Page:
This study included 19 recurrent earlobe keloids in 16 women who were seen during the period from January 2010 to November 2011. Patients were referred from general practitioners and from general dermatology outpatient clinics, Mansoura University Hospitals to the dermatosurgery unit for further evaluation and management.
Inclusion criteria included mentally stable adult patients over 18 years of age, complaining of recurrent earlobe keloid(s), who had not received any treatment within the last 6 months and were available for follow-up at regular intervals for 18 months. Exclusion criteria were patients with skin phototype VI, systemic illnesses such as uncontrolled diabetes mellitus, mental disorders, cancer and cardiac disease, bleeding tendencies or those on anticoagulant medication, systemic isotretinoin therapy within the last 6 months and pregnant and lactating women, Written informed consent was provided by all participants before inclusion. Serial photography for each patient was taken preoperatively, intraoperatively and then every 2 months until the end of the follow-up period.
All patients underwent keloidectomy and core fillet flap according to the technique of Kim et al. briefly described below and received adjuvant intralesional verapamil hydrochloride injection. Postoperatively, the surgical site was evaluated for response to treatment and occurrence of any complications. The main outcome was absence of keloid recurrence. The occurrence of complications at the surgical site was also assessed. Keloid formation at the surgical incision site was defined according to Davison et al., as any exuberant scar that extended 5 mm beyond the surgical incision.
Surgery was performed in a minor surgical theater. The flap was marked so that the pedicle was toward the free edge of the earlobe and the line of incision close to the retroauricular crease, if the keloid was on the posterior aspect of earlobe, since it would be more cosmetically acceptable. If the keloid was on the anterior aspect of the earlobe, the flap was marked so that the pedicle was in the posterior position. A local anesthetic (2% lidocaine with 1:100,000 epinephrine) was infiltrated at the surgical site, after delineation of the line of incision so that borders of the mass were not obscured. Then, the cutaneous compartment was separated from the main keloidal mass using a curved blunt iris scissor until the keloid mass was completely separated, with normal skin all around. A sharp tipped scissor was used to separate the mass from its bed without perforating normal skin on either side. If perforation occurred, it was closed using nylon 5-0 interrupted sutures [Figure - 1], [Figure - 2], [Figure - 3], [Figure - 4], [Figure - 5].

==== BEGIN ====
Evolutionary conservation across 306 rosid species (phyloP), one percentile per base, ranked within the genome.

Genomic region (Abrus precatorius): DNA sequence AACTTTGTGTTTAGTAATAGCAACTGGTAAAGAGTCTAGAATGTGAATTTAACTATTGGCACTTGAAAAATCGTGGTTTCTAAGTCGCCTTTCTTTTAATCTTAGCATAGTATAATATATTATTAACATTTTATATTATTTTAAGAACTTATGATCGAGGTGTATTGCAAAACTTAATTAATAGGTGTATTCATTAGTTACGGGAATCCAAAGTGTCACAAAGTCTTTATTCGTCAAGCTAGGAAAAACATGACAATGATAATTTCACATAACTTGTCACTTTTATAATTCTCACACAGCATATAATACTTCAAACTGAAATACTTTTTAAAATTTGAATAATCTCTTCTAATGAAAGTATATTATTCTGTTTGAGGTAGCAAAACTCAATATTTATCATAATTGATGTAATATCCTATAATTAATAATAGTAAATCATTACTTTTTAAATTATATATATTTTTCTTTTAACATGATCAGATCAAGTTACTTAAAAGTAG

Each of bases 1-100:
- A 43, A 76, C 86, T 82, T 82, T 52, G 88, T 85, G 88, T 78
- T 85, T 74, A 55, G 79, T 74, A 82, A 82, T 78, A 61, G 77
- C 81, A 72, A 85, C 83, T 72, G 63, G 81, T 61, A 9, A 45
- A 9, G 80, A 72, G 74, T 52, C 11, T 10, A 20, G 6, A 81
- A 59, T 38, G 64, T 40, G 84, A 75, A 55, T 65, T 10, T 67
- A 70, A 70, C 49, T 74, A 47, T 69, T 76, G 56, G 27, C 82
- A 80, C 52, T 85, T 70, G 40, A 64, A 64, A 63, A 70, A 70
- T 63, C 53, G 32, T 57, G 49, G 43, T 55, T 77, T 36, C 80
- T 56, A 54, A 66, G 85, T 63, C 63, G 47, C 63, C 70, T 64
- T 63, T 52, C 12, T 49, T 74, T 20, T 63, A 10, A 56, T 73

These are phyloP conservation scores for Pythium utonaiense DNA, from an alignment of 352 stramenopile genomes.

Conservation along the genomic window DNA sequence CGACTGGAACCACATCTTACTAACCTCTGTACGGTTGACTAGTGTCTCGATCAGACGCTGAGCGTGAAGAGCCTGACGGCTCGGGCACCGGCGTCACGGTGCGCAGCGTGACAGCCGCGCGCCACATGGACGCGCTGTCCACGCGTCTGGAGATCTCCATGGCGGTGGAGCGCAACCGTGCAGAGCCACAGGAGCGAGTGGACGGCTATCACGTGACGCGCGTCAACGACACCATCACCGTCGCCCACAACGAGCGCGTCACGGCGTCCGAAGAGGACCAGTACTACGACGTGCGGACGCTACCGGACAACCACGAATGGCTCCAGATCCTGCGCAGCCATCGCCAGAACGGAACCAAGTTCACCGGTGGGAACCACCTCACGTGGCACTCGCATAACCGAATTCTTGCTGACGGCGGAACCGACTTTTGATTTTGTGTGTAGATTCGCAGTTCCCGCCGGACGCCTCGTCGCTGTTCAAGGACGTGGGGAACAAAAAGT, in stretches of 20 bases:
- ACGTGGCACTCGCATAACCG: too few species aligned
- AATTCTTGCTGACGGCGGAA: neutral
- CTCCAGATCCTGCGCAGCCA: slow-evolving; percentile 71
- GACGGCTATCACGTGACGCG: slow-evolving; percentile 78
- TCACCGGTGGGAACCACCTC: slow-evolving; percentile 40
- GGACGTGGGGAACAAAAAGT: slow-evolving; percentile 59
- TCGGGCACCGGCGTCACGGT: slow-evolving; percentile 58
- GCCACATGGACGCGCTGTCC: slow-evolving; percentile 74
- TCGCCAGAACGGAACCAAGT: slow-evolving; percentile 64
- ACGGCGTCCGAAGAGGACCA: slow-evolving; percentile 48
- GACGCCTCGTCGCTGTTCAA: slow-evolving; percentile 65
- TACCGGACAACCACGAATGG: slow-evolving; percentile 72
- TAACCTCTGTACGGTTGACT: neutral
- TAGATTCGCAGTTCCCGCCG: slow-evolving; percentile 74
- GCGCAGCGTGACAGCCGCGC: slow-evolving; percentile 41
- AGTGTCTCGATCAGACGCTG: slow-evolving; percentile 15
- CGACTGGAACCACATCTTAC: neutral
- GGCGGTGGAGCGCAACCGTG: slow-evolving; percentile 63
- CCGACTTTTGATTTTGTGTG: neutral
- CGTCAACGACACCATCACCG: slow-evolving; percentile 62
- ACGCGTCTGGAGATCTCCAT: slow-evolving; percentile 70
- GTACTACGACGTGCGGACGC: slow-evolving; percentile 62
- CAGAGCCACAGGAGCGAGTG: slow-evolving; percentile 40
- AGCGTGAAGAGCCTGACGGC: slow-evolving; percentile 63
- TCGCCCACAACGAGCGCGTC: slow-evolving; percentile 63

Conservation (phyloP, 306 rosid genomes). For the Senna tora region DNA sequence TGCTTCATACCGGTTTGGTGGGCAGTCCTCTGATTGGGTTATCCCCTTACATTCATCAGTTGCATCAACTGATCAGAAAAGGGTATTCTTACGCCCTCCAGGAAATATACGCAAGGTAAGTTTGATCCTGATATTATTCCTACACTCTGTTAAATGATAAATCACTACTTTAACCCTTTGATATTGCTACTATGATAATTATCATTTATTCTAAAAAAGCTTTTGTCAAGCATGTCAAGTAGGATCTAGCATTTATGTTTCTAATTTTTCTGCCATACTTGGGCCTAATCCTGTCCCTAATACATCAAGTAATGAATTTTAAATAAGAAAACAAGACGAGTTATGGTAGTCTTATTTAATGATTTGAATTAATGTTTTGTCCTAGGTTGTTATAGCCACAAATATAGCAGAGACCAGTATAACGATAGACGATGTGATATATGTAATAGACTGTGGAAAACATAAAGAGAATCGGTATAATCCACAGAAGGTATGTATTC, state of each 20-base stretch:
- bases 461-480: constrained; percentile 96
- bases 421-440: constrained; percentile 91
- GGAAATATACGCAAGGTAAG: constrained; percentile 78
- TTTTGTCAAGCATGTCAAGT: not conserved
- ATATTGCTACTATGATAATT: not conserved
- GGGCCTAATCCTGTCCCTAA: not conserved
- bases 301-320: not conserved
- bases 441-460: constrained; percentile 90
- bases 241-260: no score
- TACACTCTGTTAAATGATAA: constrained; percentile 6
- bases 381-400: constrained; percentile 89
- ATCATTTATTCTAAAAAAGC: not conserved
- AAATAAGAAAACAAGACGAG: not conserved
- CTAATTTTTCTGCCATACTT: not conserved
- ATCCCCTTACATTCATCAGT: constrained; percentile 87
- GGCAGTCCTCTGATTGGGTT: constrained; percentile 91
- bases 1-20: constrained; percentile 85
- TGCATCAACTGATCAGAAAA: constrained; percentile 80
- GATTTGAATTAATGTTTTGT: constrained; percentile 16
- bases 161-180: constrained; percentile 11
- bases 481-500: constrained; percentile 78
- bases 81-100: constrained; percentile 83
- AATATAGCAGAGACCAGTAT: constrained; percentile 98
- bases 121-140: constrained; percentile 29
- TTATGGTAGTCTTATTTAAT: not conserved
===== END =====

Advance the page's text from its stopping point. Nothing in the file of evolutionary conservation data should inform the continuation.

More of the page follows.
|Figure 1: A 19-year-old woman with sessile right earlobe keloid before treatment with marking at the site of incision|
|Figure 2: (a and b) Intraoperative appearance during elevation of the flap and keloidectomy|
|Figure 3: A 19-year-old woman 9 months postoperative|
|Figure 4: A 35-year-old woman with pedunculated right earlobe keloid before treatment|
|Figure 5: A 35-year-old woman intraoperative|
Bleeding was controlled by pressure. Electrocautery to control bleeding was used only if essential, to avoid possible flap necrosis. If there was a keloidal tract reaching the other skin side, which represented the site of ear piercing, it was excised using punches according to the size of the tract and then closed with nylon 5-0 sutures. The skin flap was laid down on the underlying tissues for closure, after trimming of excess skin. Before proceeding to wound closure, meticulous palpation of the wound all around and also the bed was done to make sure that there was no residual fibrous tissue. Closure was done using nylon 5-0 or 4-0 interrupted sutures. Subcutaneous sutures were not used. A pressure dressing was applied and sutures were removed 14 days later.
Verapamil hydrochloride (2.5 mg/ml) was injected locally, intraoperatively before application of the pressure dressing, then postoperatively every 2 weeks for 1 month, then monthly for 3 months. The injection was given along suture lines and also into the wound bed. The injected volume ranged from 1 ml up to 2.5 ml per sitting, according to the size of the wound.
Excised keloids were sent for histopathological confirmation. All patients, excepting two, were followed up for 18 months after surgery.